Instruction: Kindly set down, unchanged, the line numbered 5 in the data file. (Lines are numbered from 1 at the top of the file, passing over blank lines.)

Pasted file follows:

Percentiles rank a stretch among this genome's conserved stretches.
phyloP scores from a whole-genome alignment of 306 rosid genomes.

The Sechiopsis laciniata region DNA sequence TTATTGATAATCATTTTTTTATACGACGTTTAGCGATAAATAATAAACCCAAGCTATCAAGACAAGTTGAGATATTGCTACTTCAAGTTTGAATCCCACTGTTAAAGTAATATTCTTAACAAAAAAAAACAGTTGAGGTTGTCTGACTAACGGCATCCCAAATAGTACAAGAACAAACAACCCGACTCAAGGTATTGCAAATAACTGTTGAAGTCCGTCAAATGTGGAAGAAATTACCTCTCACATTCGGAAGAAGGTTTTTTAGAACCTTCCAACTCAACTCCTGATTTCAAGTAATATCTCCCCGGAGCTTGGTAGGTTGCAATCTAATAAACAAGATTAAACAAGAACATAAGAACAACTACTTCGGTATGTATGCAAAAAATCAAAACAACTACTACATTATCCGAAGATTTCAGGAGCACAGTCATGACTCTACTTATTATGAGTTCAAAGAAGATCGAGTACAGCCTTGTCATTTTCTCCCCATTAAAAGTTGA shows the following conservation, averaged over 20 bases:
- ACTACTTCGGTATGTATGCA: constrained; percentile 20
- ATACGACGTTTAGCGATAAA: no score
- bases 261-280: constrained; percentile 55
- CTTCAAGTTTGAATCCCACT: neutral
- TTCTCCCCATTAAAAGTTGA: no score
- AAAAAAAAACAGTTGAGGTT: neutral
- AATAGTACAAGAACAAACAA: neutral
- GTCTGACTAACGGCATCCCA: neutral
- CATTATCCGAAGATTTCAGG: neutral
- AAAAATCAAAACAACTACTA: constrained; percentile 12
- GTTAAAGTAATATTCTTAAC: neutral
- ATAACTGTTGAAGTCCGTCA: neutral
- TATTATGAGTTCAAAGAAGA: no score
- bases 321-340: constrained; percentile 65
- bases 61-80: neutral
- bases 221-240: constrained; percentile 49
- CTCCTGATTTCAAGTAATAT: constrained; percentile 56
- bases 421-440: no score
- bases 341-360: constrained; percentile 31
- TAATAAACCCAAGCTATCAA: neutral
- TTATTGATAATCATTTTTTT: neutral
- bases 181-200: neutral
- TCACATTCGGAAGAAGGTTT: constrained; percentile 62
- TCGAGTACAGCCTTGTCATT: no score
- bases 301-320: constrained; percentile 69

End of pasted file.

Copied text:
- ATACGACGTTTAGCGATAAA: no score